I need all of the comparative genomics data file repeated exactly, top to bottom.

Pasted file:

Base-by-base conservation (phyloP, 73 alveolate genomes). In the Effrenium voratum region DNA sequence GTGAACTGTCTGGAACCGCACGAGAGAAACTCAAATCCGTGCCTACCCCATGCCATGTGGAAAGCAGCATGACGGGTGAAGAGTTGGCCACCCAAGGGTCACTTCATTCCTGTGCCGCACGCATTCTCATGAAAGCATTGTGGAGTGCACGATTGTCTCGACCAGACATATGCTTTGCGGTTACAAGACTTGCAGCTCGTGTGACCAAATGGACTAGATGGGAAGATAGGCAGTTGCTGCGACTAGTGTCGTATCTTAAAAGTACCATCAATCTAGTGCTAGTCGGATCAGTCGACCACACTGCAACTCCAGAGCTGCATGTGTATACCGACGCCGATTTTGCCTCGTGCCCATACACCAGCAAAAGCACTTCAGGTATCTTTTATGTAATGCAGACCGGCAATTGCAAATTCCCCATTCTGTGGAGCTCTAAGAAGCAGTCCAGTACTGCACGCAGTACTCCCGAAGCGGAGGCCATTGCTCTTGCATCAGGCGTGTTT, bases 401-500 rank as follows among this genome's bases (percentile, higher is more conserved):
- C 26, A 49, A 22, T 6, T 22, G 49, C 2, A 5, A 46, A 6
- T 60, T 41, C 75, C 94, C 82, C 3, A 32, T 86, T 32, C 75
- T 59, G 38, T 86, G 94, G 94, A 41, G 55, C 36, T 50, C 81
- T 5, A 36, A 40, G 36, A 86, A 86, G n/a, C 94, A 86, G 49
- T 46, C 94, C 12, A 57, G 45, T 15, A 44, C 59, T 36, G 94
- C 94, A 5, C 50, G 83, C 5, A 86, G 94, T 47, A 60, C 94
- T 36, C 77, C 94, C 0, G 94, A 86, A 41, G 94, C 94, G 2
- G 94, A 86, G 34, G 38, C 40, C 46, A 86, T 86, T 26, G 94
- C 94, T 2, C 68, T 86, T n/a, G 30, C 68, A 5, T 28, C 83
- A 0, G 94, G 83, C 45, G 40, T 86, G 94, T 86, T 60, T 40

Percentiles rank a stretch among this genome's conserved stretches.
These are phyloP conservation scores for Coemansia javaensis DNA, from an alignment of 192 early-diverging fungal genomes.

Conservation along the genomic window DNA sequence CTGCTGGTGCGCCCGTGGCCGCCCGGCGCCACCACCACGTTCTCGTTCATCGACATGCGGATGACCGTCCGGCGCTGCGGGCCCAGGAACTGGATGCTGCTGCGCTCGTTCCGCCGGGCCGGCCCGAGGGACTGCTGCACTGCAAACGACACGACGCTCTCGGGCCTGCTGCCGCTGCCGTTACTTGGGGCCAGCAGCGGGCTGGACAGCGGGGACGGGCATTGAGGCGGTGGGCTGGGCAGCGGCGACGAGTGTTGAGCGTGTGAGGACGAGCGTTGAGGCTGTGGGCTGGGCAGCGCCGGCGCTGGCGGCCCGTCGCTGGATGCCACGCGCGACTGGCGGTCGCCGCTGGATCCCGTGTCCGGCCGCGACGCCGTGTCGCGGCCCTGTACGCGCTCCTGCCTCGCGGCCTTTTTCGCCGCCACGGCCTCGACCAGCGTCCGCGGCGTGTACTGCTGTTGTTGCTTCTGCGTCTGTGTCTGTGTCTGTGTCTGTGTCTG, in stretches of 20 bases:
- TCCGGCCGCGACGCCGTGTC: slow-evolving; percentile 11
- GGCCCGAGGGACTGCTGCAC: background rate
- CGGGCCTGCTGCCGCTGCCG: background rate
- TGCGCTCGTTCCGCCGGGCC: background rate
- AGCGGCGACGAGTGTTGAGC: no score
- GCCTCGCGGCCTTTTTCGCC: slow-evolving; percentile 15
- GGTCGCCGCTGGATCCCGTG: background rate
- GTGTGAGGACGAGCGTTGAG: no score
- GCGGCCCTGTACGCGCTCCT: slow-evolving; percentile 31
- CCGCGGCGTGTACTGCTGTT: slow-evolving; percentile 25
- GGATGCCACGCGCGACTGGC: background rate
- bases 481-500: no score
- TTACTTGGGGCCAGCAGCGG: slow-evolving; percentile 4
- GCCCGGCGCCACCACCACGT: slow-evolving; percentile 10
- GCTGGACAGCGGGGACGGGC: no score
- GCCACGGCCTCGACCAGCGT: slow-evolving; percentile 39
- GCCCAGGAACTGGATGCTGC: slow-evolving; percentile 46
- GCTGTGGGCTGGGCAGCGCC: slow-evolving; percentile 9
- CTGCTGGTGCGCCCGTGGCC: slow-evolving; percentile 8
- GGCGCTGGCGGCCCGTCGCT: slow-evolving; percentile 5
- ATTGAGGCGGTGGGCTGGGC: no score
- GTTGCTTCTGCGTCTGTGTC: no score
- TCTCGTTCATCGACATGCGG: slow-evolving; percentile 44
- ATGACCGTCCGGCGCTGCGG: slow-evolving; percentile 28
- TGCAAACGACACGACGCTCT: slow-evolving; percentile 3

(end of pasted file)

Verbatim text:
Base-by-base conservation (phyloP, 73 alveolate genomes). In the Effrenium voratum region DNA sequence GTGAACTGTCTGGAACCGCACGAGAGAAACTCAAATCCGTGCCTACCCCATGCCATGTGGAAAGCAGCATGACGGGTGAAGAGTTGGCCACCCAAGGGTCACTTCATTCCTGTGCCGCACGCATTCTCATGAAAGCATTGTGGAGTGCACGATTGTCTCGACCAGACATATGCTTTGCGGTTACAAGACTTGCAGCTCGTGTGACCAAATGGACTAGATGGGAAGATAGGCAGTTGCTGCGACTAGTGTCGTATCTTAAAAGTACCATCAATCTAGTGCTAGTCGGATCAGTCGACCACACTGCAACTCCAGAGCTGCATGTGTATACCGACGCCGATTTTGCCTCGTGCCCATACACCAGCAAAAGCACTTCAGGTATCTTTTATGTAATGCAGACCGGCAATTGCAAATTCCCCATTCTGTGGAGCTCTAAGAAGCAGTCCAGTACTGCACGCAGTACTCCCGAAGCGGAGGCCATTGCTCTTGCATCAGGCGTGTTT, bases 401-500 rank as follows among this genome's bases (percentile, higher is more conserved):
- C 26, A 49, A 22, T 6, T 22, G 49, C 2, A 5, A 46, A 6
- T 60, T 41, C 75, C 94, C 82, C 3, A 32, T 86, T 32, C 75
- T 59, G 38, T 86, G 94, G 94, A 41, G 55, C 36, T 50, C 81
- T 5, A 36, A 40, G 36, A 86, A 86, G n/a, C 94, A 86, G 49
- T 46, C 94, C 12, A 57, G 45, T 15, A 44, C 59, T 36, G 94
- C 94, A 5, C 50, G 83, C 5, A 86, G 94, T 47, A 60, C 94
- T 36, C 77, C 94, C 0, G 94, A 86, A 41, G 94, C 94, G 2
- G 94, A 86, G 34, G 38, C 40, C 46, A 86, T 86, T 26, G 94
- C 94, T 2, C 68, T 86, T n/a, G 30, C 68, A 5, T 28, C 83
- A 0, G 94, G 83, C 45, G 40, T 86, G 94, T 86, T 60, T 40

Percentiles rank a stretch among this genome's conserved stretches.
These are phyloP conservation scores for Coemansia javaensis DNA, from an alignment of 192 early-diverging fungal genomes.

Conservation along the genomic window DNA sequence CTGCTGGTGCGCCCGTGGCCGCCCGGCGCCACCACCACGTTCTCGTTCATCGACATGCGGATGACCGTCCGGCGCTGCGGGCCCAGGAACTGGATGCTGCTGCGCTCGTTCCGCCGGGCCGGCCCGAGGGACTGCTGCACTGCAAACGACACGACGCTCTCGGGCCTGCTGCCGCTGCCGTTACTTGGGGCCAGCAGCGGGCTGGACAGCGGGGACGGGCATTGAGGCGGTGGGCTGGGCAGCGGCGACGAGTGTTGAGCGTGTGAGGACGAGCGTTGAGGCTGTGGGCTGGGCAGCGCCGGCGCTGGCGGCCCGTCGCTGGATGCCACGCGCGACTGGCGGTCGCCGCTGGATCCCGTGTCCGGCCGCGACGCCGTGTCGCGGCCCTGTACGCGCTCCTGCCTCGCGGCCTTTTTCGCCGCCACGGCCTCGACCAGCGTCCGCGGCGTGTACTGCTGTTGTTGCTTCTGCGTCTGTGTCTGTGTCTGTGTCTGTGTCTG, in stretches of 20 bases:
- TCCGGCCGCGACGCCGTGTC: slow-evolving; percentile 11
- GGCCCGAGGGACTGCTGCAC: background rate
- CGGGCCTGCTGCCGCTGCCG: background rate
- TGCGCTCGTTCCGCCGGGCC: background rate
- AGCGGCGACGAGTGTTGAGC: no score
- GCCTCGCGGCCTTTTTCGCC: slow-evolving; percentile 15
- GGTCGCCGCTGGATCCCGTG: background rate
- GTGTGAGGACGAGCGTTGAG: no score
- GCGGCCCTGTACGCGCTCCT: slow-evolving; percentile 31
- CCGCGGCGTGTACTGCTGTT: slow-evolving; percentile 25
- GGATGCCACGCGCGACTGGC: background rate
- bases 481-500: no score
- TTACTTGGGGCCAGCAGCGG: slow-evolving; percentile 4
- GCCCGGCGCCACCACCACGT: slow-evolving; percentile 10
- GCTGGACAGCGGGGACGGGC: no score
- GCCACGGCCTCGACCAGCGT: slow-evolving; percentile 39
- GCCCAGGAACTGGATGCTGC: slow-evolving; percentile 46
- GCTGTGGGCTGGGCAGCGCC: slow-evolving; percentile 9
- CTGCTGGTGCGCCCGTGGCC: slow-evolving; percentile 8
- GGCGCTGGCGGCCCGTCGCT: slow-evolving; percentile 5
- ATTGAGGCGGTGGGCTGGGC: no score
- GTTGCTTCTGCGTCTGTGTC: no score
- TCTCGTTCATCGACATGCGG: slow-evolving; percentile 44
- ATGACCGTCCGGCGCTGCGG: slow-evolving; percentile 28
- TGCAAACGACACGACGCTCT: slow-evolving; percentile 3